Without a doubt, Dossier K. is the only real "interview" that we are likely to need, especially now that his interview in the current Paris Review is officially his last given one, in light of his Parkinson's condition. It seems it will be his final masterpiece. His spirit and fierce intelligence will be missed.
3.0 out of 5 stars An often contradictory and paradoxical book 2 Oct 2013
By J.D. Hunley - Published on Amazon.com
Format:Paperback|Verified Purchase
This is an autobiographical interview by Kertesz of himself in which the interviewee-self disagrees with or rejects many of the interviewer's comments and questions. In the last line of the book, the interviewee provides what may be a sort-of key to the book: "I take delight in contradictions."

This is perhaps a useful perspective on the Nobel-Prize-winning author's point of view but is not very helpful to a reader seeking to understand the nature of literature, especially literature about the Holocaust. The first such contradiction is about the relationship between autobiography and fiction. In a sort of preface, Kertesz calls the book "a veritable autobiography," then says, "If one acknowledges Nietzsche's proposition that the prototype of the novel as an art form was to be found in the Platonic dialogues, then the Reader is in fact holding a novel in his or her hands." A few pages later, he writes, "A book is either autobiography or a novel. If it's autobiography you evoke the past, you try as scrupulously a possible to stick to your recollections. . . . A good autobiography is like a document: a mirror of the age on which people can 'depend.' In a novel, by contrast, it's not the facts that matter, but precisely what you add to the facts." Kertesz doesn't say, however, what he "add[s] to the facts" in his novels.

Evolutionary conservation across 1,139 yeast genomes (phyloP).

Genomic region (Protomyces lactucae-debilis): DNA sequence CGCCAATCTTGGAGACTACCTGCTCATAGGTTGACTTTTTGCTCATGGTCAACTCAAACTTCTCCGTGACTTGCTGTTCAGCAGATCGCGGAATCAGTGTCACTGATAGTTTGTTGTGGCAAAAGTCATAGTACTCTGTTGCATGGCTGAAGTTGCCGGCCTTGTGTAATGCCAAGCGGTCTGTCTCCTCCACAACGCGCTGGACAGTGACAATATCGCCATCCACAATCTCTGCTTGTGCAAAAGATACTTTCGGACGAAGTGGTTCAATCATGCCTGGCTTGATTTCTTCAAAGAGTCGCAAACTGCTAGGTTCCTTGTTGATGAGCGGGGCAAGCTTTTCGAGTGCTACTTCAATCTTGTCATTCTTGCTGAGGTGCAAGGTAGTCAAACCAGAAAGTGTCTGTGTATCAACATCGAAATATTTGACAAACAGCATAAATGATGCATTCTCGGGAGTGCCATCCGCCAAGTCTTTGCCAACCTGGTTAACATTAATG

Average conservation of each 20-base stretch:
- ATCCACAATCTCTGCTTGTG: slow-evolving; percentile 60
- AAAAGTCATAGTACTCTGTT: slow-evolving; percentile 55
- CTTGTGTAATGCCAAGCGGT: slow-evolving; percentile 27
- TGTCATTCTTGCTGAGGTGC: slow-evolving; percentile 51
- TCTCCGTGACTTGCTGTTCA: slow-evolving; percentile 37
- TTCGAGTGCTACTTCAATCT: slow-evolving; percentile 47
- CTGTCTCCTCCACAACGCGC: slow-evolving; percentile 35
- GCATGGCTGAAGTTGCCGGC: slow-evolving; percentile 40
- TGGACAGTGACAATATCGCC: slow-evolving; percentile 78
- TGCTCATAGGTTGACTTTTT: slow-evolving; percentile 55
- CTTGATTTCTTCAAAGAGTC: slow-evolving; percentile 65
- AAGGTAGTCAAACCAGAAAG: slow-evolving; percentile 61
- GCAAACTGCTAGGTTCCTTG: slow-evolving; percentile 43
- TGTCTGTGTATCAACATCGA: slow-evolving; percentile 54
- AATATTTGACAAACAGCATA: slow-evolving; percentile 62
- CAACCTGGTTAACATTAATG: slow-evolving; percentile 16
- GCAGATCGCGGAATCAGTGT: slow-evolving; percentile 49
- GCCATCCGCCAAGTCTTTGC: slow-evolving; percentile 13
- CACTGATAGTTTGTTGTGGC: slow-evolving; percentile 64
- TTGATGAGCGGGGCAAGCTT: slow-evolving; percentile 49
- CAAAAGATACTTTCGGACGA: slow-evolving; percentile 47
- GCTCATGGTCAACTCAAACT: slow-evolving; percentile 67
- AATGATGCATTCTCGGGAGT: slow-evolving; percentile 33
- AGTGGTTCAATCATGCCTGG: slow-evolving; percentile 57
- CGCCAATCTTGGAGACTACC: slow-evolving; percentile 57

Elsewhere, he relates how problematical a tool memory is. In one place, the interviewer quotes from Kertesz's _Kaddish for an Unborn Child_, which the interviewee says is a novel. "The narrator is exaggerating. . . because [in the novel,] every figure of speech has to be distorted to fit [its] exaggeration. . . . art is nothing other than exaggeration and distortion." [A view earlier held by English novelist Thomas Hardy.]